THE GARDA COMMISSIONER has decided to allow alterations be made to the garda uniform for religious and ethnic reasons as a campaign to recruit new officers was launched.
Under the changes, gardaí will allow the wearing of the turban for members of the Sikh community and the hijab for Muslims.
Justice Minister Charlie Flanagan announced the launch of this year’s recruitment campaign for new members of An Garda Síochána and said that all sectors of society should be represented within our police force.
Flanagan encouraged all those interested in supporting that mission, to consider applying.
He said: “An Garda Síochána is an integral part of those communities, where they forge connections which have helped maintain public respect for our policing service.
I very much welcome the Commissioner’s decision to facilitate alterations to the Garda uniform on request to accommodate religious and ethnic diversity.
Commissioner Drew Harris said the force needs to “become a much more diverse organisation so that we properly reflect the society we serve”.
He said: “That is why our campaign is focusing on people who might not have previously considered a career as a Garda member. They have the skills we need for a policing role, but they might not have thought they could transfer those to being a Garda.
“We want to encourage people from all walks of life to join us. We are looking for diversity not only in background, but also in skills.”
An Garda Síochána is to allow the wearing of the turban for members of the Sikh community and the hijab for members of the Muslim community. An Garda Síochána has identified such matters as a major barrier to some people considering becoming a Garda member.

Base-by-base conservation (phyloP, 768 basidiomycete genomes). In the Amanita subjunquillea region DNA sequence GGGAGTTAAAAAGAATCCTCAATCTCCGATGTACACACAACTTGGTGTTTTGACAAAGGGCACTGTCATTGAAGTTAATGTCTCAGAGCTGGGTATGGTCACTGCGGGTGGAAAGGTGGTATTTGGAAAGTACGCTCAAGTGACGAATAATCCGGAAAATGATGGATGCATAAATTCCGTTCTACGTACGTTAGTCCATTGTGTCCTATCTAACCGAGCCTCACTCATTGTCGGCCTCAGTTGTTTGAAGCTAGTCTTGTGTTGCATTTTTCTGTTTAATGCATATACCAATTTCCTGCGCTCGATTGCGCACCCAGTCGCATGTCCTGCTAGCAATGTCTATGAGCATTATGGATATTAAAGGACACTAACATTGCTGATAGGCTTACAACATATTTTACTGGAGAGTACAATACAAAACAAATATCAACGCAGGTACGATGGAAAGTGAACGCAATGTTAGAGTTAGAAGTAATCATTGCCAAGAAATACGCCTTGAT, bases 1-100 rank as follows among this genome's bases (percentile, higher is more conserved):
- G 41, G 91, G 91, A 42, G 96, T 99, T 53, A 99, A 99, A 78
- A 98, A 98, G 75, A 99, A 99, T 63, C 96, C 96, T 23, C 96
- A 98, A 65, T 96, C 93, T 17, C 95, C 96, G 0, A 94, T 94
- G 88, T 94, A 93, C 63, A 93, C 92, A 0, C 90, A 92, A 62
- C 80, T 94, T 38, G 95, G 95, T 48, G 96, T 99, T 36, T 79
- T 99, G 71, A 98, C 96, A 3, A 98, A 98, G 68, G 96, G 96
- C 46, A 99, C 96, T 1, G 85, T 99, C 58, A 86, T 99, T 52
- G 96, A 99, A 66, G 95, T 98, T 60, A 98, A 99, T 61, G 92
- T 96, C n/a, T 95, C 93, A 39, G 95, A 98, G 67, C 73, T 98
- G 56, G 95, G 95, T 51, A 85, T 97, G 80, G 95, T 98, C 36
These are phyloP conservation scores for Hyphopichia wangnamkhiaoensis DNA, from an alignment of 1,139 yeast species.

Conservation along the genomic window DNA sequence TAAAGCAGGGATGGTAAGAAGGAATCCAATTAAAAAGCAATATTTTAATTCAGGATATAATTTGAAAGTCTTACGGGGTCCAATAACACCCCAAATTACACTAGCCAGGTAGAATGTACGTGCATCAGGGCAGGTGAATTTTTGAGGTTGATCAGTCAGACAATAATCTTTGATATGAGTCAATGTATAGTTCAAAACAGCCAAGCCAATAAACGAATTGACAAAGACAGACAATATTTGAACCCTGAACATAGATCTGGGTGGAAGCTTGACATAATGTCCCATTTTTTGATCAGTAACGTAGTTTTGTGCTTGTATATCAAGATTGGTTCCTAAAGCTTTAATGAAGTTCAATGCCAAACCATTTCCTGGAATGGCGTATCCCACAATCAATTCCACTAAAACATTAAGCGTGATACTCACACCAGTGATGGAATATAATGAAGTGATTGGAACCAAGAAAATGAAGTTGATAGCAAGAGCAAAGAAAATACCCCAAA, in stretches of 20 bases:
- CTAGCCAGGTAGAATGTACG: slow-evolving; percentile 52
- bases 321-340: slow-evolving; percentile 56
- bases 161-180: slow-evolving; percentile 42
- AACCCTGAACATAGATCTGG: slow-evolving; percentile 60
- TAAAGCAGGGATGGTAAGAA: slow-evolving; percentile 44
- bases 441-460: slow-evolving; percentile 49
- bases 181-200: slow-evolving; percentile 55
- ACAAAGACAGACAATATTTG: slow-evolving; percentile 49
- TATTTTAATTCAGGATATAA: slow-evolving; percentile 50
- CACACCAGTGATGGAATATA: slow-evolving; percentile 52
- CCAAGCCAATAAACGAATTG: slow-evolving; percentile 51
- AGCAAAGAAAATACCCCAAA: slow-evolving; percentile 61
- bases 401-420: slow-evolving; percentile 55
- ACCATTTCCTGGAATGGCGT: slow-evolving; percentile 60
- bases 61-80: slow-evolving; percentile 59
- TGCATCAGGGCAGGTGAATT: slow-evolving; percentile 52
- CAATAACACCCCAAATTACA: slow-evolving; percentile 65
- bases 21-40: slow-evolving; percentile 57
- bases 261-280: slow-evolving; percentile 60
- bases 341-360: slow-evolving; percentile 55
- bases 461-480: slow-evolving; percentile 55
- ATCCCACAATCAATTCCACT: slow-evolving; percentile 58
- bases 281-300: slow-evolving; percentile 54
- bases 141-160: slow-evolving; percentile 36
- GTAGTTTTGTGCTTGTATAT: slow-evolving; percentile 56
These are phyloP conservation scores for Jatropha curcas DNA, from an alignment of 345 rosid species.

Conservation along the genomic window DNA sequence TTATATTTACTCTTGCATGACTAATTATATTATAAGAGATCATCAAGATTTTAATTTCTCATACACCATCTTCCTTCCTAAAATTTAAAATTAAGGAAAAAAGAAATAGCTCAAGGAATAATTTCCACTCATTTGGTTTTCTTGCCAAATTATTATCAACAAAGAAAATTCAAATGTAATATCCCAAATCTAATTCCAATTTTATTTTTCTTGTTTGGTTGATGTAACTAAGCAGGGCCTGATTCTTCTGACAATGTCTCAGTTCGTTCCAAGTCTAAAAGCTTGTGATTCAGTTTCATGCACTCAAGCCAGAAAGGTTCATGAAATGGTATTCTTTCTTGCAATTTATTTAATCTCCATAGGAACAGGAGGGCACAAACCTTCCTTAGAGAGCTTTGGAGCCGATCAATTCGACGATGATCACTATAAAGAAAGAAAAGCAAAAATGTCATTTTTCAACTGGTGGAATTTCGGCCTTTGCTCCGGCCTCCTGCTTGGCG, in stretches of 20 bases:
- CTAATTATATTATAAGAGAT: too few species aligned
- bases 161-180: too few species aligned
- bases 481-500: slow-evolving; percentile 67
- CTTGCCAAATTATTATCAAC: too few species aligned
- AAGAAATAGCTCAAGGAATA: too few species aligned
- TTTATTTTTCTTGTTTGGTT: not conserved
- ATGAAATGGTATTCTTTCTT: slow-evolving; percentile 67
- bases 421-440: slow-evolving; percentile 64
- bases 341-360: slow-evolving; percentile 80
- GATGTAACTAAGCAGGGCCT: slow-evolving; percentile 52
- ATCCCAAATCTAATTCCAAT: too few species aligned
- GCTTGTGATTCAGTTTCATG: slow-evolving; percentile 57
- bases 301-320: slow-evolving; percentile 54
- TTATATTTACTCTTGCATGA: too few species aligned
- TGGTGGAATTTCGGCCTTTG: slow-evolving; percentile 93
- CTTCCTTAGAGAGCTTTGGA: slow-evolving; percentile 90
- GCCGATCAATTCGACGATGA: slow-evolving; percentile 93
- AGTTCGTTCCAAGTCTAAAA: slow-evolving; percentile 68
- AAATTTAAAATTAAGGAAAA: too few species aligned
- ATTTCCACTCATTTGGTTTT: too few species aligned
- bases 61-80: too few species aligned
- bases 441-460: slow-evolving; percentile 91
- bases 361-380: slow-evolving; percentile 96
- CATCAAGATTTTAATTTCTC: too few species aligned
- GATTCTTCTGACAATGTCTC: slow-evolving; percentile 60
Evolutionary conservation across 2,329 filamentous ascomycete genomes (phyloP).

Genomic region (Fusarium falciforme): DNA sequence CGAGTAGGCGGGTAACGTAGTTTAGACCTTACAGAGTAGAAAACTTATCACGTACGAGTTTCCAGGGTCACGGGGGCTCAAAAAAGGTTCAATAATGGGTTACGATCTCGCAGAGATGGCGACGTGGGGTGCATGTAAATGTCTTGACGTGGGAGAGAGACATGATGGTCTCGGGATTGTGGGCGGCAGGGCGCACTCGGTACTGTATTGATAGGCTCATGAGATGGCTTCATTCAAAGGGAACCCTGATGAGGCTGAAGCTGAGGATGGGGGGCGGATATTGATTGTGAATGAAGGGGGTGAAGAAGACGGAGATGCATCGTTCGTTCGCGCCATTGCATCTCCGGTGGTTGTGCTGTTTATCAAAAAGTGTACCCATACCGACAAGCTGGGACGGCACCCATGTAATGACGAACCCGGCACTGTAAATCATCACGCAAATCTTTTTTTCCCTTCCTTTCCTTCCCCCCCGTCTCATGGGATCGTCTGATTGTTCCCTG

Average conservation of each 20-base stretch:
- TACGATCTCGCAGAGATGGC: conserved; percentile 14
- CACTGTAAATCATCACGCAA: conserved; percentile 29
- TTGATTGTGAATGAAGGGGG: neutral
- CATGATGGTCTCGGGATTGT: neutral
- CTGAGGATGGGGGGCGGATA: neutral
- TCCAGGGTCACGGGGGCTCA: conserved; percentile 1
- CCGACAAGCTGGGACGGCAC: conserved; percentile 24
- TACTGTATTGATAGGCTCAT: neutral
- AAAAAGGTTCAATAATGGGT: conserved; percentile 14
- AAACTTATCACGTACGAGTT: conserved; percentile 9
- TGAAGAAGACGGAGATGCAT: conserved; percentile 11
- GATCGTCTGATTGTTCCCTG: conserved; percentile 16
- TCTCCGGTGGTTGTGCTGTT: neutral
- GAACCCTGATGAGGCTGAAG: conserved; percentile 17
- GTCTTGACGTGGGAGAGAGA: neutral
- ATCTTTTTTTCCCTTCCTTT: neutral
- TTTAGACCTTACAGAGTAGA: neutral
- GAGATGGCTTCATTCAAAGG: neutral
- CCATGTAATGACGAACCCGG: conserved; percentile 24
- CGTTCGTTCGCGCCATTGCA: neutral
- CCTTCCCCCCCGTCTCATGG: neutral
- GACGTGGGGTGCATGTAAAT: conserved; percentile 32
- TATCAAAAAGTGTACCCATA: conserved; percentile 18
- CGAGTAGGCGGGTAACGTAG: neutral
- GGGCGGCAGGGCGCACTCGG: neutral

This approach is in line with that adopted by police services such as the PSNI, Police Scotland, New Zealand Police, NYPD, and other police services in UK, Australia and Canada.
“We hope that this will encourage people from minority communities to join An Garda Síochána. We want to demonstrate to them that An Garda Síochána is an inclusive employer that is serious about becoming more diverse,” Harris added.
In 2013, the High Court dismissed a challenge by a member of the Irish Sikh community after he was not allowed to wear a turban while training for the Garda reserves.
Two years ago, Police Scotland announced that the hijab had become an optional part of its uniform.
In a statement, police said the decision ”will encourage women from Muslim communities, who may previously not have seen policing as a career option, to reconsider”.
Other police forces have permitted their officers to wear the turban or hijab for some time, with both being allowed by the Metropolitan Police in London for over 15 years.